Assessing Effects of Social Capital among Michigan Deer Management Cooperatives

deer with a human handshake in the foreground
project completed


Anecdotal observations suggest hunters and landowners are beginning to join together in private cooperatives in an effort to coordinate deer population and management efforts based on commonly held objectives. These objectives appear to often include harvest practices that may coincide with wildlife managers' objectives to reduce deer densities. Managing their land cooperatively through shared management goals, cooperatives are able to affect the deer population and habitat on a larger scale with greater influence through voluntarily coordinated efforts. This project seeks to gain insight into how social networks within deer cooperatives influence individual behavior via the sharing of information, norms, and values. Additionally, it seeks to know why changes in satisfaction between current satisfaction levels and those prior to joining a cooperative vary between cooperative members.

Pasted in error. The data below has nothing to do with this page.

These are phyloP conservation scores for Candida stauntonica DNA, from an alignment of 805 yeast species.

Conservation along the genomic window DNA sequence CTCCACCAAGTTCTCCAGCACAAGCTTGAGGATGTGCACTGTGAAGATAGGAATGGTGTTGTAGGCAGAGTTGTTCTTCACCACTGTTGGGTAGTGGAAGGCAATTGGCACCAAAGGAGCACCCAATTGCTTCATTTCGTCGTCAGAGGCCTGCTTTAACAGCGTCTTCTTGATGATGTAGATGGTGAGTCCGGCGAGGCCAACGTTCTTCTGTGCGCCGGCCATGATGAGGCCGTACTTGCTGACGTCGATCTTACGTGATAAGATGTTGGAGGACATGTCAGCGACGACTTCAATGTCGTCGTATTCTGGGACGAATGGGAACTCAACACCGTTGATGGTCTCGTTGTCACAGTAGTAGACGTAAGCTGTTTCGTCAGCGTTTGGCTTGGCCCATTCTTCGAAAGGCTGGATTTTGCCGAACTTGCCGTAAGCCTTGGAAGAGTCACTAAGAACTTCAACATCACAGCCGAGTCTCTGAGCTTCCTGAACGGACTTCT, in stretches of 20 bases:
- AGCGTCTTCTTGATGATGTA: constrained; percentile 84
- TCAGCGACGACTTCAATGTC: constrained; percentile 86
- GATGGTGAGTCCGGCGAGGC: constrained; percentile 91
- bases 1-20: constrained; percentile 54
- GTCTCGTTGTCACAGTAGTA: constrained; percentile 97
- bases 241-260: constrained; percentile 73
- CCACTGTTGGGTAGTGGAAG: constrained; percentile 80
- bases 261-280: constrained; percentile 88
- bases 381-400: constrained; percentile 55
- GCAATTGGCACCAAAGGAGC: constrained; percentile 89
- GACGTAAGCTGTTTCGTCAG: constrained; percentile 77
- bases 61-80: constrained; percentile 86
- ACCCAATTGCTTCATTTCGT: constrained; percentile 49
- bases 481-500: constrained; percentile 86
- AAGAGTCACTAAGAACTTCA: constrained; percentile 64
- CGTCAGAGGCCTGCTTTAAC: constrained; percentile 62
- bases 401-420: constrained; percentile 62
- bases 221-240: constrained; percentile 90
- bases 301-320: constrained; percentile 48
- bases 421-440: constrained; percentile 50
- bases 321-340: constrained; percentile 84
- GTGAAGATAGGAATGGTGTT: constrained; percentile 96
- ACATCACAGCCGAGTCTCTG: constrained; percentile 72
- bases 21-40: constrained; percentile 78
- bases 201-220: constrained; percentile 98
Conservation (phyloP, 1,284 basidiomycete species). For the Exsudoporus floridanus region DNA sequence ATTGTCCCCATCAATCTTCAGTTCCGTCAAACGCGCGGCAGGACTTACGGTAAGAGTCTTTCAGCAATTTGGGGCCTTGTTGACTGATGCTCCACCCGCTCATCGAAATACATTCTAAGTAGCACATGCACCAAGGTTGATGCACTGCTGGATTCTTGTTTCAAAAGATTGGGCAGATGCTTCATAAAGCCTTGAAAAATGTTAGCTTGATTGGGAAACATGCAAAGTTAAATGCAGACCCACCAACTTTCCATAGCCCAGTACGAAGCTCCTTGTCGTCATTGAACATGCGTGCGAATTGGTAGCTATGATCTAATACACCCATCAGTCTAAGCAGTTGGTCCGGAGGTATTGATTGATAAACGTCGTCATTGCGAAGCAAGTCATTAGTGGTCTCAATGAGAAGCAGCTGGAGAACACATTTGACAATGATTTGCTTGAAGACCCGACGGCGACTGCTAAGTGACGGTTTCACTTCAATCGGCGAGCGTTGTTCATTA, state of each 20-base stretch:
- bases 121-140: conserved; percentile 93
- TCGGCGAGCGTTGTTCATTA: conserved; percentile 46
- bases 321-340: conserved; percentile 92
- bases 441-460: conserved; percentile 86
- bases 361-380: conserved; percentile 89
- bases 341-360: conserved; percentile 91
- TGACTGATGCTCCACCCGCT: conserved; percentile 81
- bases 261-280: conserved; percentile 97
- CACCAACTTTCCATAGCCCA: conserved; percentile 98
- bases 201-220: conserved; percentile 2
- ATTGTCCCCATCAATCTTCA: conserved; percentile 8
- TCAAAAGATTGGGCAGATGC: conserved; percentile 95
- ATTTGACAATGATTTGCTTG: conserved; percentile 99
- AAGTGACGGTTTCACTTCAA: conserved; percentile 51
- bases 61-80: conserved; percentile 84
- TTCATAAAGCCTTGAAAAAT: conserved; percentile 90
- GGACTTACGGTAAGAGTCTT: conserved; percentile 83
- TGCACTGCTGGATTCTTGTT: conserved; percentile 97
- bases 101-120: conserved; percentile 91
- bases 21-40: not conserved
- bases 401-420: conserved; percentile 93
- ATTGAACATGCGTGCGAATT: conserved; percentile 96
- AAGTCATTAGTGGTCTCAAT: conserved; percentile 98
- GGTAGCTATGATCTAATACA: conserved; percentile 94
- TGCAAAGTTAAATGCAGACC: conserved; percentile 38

1. Dr. Brent Rudolph - DNR Principle Investigator
  2. Dr. Dan Kramer- Michigan State University Principle Investigator


  1. Efforts to promote formation and successful operation of deer management cooperatives may provide a way for agencies to replicate the improvement to hunter satisfaction documented in this study.
  2. Wildlife managers and organizers of deer management cooperatives should strive to connect hunters in larger, organized groups to promote creation of a shared identity.
  3. In addition to improving internal communication between group members, the knowledge base of cooperatives can be increased by outsiders coming and sharing information. External knowledge may strengthen the information base within the group.


  1. U.S. Fish and Wildlife Service - Pittman Roberston Wildlife Restoration Act Grant
  2. Michigan State University - Department of Fisheries and Wildlife
  3. Safari Club International - Michigan Involvement Committee